Lake Sedge
Carex lacustris
Sedge family (Cyperaceae)

Description: The fertile leafy culms of this large sedge are 2-4' tall. They are pale-medium green, glabrous, stout, and strongly 3-angled. The lower half of each culm is largely hidden by the leaves. The leaf blades are -3' long and 8-20 mm. across. They are ascending, arching, or floppy; some blades can overtop the inflorescence of a fertile culm. Each leaf blade is grooved toward the middle and bent downward near its margins; as a result, the cross-section of a blade has a shallow M-shape. The upper blade surface is gray-green, blue-green, or pale-medium green, while the lower blade surface is whitish green and glaucous; both surfaces are glabrous. The leaf sheaths are pale-medium green on 2 sides and membranous on 1 side; they are glabrous. The ligules are much longer in length than they are across; they are short-membranous. Toward the bottom, the fertile culms have leaves with basal sheaths, but no blades (or poorly developed ones); they are often surrounded by the tan remnants of old basal sheaths. The bottom of the culms and their young basal sheaths are often reddish-purple. In addition to the fertile culms, there are also infertile culms that are very short (less than 1' long). These latter culms produce full-sized leaves, but no spikelets. They are usually more numerous than the fertile culms.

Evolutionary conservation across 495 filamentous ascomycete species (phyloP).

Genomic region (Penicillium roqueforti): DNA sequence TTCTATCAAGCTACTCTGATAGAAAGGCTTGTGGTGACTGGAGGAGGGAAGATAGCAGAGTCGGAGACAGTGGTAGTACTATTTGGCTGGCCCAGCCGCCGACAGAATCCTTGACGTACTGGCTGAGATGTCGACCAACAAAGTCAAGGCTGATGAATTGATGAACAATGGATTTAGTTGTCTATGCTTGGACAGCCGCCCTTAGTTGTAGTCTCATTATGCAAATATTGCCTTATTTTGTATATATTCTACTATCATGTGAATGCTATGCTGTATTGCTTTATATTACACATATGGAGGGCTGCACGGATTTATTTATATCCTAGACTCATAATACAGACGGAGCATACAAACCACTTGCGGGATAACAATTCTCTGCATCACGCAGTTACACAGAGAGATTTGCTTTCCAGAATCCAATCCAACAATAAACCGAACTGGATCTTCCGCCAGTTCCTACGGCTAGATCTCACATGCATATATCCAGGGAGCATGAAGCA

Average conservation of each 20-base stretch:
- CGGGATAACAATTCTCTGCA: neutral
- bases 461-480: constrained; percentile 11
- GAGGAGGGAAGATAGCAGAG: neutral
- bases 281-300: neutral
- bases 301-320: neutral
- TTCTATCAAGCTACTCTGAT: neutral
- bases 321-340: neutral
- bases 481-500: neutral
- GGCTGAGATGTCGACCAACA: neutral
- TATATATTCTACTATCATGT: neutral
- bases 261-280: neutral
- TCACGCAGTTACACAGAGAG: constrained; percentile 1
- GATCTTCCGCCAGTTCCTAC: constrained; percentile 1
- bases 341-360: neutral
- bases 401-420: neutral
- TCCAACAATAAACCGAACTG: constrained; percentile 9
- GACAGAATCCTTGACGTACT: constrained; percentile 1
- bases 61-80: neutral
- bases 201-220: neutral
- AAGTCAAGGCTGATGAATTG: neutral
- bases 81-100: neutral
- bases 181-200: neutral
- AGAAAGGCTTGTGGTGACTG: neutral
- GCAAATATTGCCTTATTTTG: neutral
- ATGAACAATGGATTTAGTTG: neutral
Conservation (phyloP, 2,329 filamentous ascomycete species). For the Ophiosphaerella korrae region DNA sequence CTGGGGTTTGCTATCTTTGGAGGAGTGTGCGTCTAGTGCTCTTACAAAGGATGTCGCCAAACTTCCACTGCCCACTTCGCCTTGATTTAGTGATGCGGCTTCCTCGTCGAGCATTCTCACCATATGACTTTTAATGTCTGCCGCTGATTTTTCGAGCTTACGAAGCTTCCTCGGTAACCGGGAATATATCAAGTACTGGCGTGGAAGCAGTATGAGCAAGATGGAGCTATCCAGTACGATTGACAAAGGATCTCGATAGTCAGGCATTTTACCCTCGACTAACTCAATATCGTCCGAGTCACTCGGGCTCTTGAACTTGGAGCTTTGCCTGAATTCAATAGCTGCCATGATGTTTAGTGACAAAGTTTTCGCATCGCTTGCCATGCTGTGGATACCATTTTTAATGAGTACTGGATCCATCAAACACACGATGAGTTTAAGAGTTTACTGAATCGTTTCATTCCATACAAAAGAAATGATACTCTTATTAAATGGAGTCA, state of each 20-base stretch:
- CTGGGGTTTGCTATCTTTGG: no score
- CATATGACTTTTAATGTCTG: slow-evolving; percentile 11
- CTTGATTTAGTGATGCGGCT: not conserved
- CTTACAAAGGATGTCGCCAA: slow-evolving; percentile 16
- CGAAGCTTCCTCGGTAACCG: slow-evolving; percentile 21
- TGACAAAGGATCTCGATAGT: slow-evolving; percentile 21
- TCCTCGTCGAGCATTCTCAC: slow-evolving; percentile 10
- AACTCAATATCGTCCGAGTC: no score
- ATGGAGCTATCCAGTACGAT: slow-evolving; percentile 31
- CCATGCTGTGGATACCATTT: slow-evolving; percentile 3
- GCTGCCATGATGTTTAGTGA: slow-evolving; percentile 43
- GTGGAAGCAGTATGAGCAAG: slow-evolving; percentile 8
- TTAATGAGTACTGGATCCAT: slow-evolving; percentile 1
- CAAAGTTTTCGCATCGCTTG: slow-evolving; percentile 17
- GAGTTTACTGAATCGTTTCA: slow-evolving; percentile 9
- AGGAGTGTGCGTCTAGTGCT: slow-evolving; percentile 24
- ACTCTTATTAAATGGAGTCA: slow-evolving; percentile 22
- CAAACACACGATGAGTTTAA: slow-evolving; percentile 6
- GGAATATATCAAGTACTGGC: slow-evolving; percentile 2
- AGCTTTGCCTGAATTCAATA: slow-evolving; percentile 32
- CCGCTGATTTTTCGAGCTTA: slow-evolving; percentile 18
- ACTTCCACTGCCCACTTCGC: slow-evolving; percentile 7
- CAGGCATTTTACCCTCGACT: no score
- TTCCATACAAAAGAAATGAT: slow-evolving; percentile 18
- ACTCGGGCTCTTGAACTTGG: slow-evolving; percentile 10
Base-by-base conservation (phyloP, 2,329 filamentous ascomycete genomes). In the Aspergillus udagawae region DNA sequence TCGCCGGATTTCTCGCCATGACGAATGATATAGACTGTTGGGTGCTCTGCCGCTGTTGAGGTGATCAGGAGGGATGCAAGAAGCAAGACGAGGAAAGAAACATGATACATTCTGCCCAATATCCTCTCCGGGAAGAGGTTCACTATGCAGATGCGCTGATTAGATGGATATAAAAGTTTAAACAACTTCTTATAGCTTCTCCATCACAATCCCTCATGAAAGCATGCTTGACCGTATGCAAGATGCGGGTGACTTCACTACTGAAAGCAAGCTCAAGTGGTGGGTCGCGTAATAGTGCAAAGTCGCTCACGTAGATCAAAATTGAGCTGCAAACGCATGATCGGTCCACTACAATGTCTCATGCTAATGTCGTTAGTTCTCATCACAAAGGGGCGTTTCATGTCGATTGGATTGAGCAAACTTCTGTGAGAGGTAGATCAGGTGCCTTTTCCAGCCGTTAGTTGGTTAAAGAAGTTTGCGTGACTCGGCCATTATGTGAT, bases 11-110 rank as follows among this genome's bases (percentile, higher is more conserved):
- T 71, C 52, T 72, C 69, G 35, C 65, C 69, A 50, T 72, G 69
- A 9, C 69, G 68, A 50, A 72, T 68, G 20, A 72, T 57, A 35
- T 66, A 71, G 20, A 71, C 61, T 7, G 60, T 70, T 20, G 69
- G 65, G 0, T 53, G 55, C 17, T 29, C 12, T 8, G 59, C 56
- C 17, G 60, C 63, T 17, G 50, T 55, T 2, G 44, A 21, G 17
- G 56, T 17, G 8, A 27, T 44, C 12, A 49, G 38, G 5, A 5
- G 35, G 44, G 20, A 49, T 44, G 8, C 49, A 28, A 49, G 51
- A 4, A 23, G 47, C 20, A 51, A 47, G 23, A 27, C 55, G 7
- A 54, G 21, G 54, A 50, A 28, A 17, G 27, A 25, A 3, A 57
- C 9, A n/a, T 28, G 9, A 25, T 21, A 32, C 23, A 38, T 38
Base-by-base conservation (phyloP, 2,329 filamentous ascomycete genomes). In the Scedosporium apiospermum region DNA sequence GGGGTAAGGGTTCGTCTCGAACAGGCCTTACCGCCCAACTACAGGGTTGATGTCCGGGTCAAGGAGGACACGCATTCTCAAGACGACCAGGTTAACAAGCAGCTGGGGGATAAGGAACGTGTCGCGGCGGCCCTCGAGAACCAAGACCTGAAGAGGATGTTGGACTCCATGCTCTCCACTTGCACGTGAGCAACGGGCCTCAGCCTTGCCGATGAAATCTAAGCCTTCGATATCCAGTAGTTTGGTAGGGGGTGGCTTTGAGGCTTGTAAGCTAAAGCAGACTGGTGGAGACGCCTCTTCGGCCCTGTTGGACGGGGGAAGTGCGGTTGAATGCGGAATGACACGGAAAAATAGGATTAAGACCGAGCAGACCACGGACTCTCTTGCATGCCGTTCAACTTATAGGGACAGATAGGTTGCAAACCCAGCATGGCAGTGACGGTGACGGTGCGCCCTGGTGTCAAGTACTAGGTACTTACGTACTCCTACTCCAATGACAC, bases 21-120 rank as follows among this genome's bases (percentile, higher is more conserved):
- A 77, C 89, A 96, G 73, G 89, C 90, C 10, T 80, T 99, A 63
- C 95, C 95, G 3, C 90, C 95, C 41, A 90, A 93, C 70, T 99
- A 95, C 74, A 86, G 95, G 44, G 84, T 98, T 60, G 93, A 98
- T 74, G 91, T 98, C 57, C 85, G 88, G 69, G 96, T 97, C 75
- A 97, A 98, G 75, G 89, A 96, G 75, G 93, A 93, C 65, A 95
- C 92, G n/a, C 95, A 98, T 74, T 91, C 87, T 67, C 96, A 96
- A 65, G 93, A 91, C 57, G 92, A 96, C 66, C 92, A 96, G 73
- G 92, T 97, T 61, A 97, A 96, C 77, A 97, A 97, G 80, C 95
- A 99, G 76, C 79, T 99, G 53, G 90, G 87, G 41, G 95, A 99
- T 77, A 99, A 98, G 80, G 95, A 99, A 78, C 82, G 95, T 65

Each fertile culm terminates in an inflorescence consisting of 2-4 pistillate (female) spikelets and 2-5 staminate (male) spikelets; an inflorescence is typically -2' long. In each inflorescence, the pistillate spikelets are located below the staminate spikelets. Both types of spikelets are organized around a central stalk; they are ascending to erect and relatively straight. The female spikelets are 2-3" long and cylindrical in shape (about 1.5 cm. across); the perigynia of these spikelets are packed densely together and they are slightly ascending to ascending. The female spikelets have short stiff peduncles up to 1" long or they are nearly sessile. The perigynia (sacs covering the achenes) are 5-7 mm. long and 1.5-2.5 mm. across; they are lanceoloid in shape and slightly flattened, tapering to a beak with a pair of short teeth at its apex. These teeth are about 0.5 mm. in length. Perigynia are glabrous and they have several longitudinal veins that are relatively conspicuous. Immature perigynia are light green, but they later become yellow and finally turn brown at maturity. The pistillate scales are shorter than the perigynia; they are lanceolate-ovate in shape, tapering to an acute tip that is often awned. The scales initially have green central veins and membranous margins; later they become brown or black. The staminate spikelets are 1-3" long and very narrow (about 5 mm. across); they soon turn brown. The uppermost staminate spikelet has a short peduncle up to 3" long, while the remaining staminate spikelets are sessile (or nearly so). At the bases of these spikelets are leafy bracts; the lowest bract is large and leafy in appearance, while the remaining bracts become progressively shorter and more narrow in size as they ascend the central stalk of the inflorescence. The blooming period is late spring to early summer (rarely later), lasting about 1-2 weeks. The florets of the spikelets are cross-pollinated by the wind. Afterwards, mature perigynia disarticulate from their spikelets; they are somewhat inflated and can be distributed to new areas by water, carrying their achenes with them. Each perigynium contains a single achene; the achenes are 2.0-2.5 mm. long, broadly ellipsoid in shape, bluntly 3-angled, and glabrous. The root system is fibrous and long-rhizomatous. This sedge often forms large clonal colonies of plants.